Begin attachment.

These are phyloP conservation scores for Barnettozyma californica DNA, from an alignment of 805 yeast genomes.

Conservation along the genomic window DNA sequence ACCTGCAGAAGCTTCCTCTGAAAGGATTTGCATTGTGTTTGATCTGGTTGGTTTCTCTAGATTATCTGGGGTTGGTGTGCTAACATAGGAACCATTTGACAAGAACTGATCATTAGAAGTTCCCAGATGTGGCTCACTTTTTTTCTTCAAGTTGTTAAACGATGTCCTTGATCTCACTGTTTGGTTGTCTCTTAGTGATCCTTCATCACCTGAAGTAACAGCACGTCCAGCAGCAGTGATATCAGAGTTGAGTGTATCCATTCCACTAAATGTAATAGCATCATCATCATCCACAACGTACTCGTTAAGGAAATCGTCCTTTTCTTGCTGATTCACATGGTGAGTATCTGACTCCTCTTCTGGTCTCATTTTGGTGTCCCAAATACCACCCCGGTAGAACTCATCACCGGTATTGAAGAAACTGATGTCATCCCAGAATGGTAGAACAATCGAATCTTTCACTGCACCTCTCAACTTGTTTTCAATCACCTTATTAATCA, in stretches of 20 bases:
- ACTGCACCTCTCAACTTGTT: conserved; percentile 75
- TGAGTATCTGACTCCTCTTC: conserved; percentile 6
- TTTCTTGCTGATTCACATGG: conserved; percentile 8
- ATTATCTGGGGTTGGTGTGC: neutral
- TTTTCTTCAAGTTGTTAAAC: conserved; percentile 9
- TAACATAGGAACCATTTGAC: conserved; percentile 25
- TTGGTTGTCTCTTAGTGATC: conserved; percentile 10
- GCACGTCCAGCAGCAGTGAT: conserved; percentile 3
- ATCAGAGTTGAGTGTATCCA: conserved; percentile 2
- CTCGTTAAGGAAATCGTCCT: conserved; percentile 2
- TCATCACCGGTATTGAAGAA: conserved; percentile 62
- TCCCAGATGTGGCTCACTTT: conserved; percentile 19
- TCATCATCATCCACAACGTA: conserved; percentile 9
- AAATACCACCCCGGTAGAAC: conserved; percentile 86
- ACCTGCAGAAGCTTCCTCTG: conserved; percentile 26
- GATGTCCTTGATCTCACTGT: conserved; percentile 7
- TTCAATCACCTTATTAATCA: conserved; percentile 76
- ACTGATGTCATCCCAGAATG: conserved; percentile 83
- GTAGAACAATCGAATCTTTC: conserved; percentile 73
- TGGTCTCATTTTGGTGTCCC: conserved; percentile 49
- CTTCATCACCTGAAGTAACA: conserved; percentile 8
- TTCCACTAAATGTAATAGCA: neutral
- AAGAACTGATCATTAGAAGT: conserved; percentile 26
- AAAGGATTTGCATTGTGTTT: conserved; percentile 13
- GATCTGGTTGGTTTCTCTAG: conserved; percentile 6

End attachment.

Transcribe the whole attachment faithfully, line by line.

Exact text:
These are phyloP conservation scores for Barnettozyma californica DNA, from an alignment of 805 yeast genomes.

Conservation along the genomic window DNA sequence ACCTGCAGAAGCTTCCTCTGAAAGGATTTGCATTGTGTTTGATCTGGTTGGTTTCTCTAGATTATCTGGGGTTGGTGTGCTAACATAGGAACCATTTGACAAGAACTGATCATTAGAAGTTCCCAGATGTGGCTCACTTTTTTTCTTCAAGTTGTTAAACGATGTCCTTGATCTCACTGTTTGGTTGTCTCTTAGTGATCCTTCATCACCTGAAGTAACAGCACGTCCAGCAGCAGTGATATCAGAGTTGAGTGTATCCATTCCACTAAATGTAATAGCATCATCATCATCCACAACGTACTCGTTAAGGAAATCGTCCTTTTCTTGCTGATTCACATGGTGAGTATCTGACTCCTCTTCTGGTCTCATTTTGGTGTCCCAAATACCACCCCGGTAGAACTCATCACCGGTATTGAAGAAACTGATGTCATCCCAGAATGGTAGAACAATCGAATCTTTCACTGCACCTCTCAACTTGTTTTCAATCACCTTATTAATCA, in stretches of 20 bases:
- ACTGCACCTCTCAACTTGTT: conserved; percentile 75
- TGAGTATCTGACTCCTCTTC: conserved; percentile 6
- TTTCTTGCTGATTCACATGG: conserved; percentile 8
- ATTATCTGGGGTTGGTGTGC: neutral
- TTTTCTTCAAGTTGTTAAAC: conserved; percentile 9
- TAACATAGGAACCATTTGAC: conserved; percentile 25
- TTGGTTGTCTCTTAGTGATC: conserved; percentile 10
- GCACGTCCAGCAGCAGTGAT: conserved; percentile 3
- ATCAGAGTTGAGTGTATCCA: conserved; percentile 2
- CTCGTTAAGGAAATCGTCCT: conserved; percentile 2
- TCATCACCGGTATTGAAGAA: conserved; percentile 62
- TCCCAGATGTGGCTCACTTT: conserved; percentile 19
- TCATCATCATCCACAACGTA: conserved; percentile 9
- AAATACCACCCCGGTAGAAC: conserved; percentile 86
- ACCTGCAGAAGCTTCCTCTG: conserved; percentile 26
- GATGTCCTTGATCTCACTGT: conserved; percentile 7
- TTCAATCACCTTATTAATCA: conserved; percentile 76
- ACTGATGTCATCCCAGAATG: conserved; percentile 83
- GTAGAACAATCGAATCTTTC: conserved; percentile 73
- TGGTCTCATTTTGGTGTCCC: conserved; percentile 49
- CTTCATCACCTGAAGTAACA: conserved; percentile 8
- TTCCACTAAATGTAATAGCA: neutral
- AAGAACTGATCATTAGAAGT: conserved; percentile 26
- AAAGGATTTGCATTGTGTTT: conserved; percentile 13
- GATCTGGTTGGTTTCTCTAG: conserved; percentile 6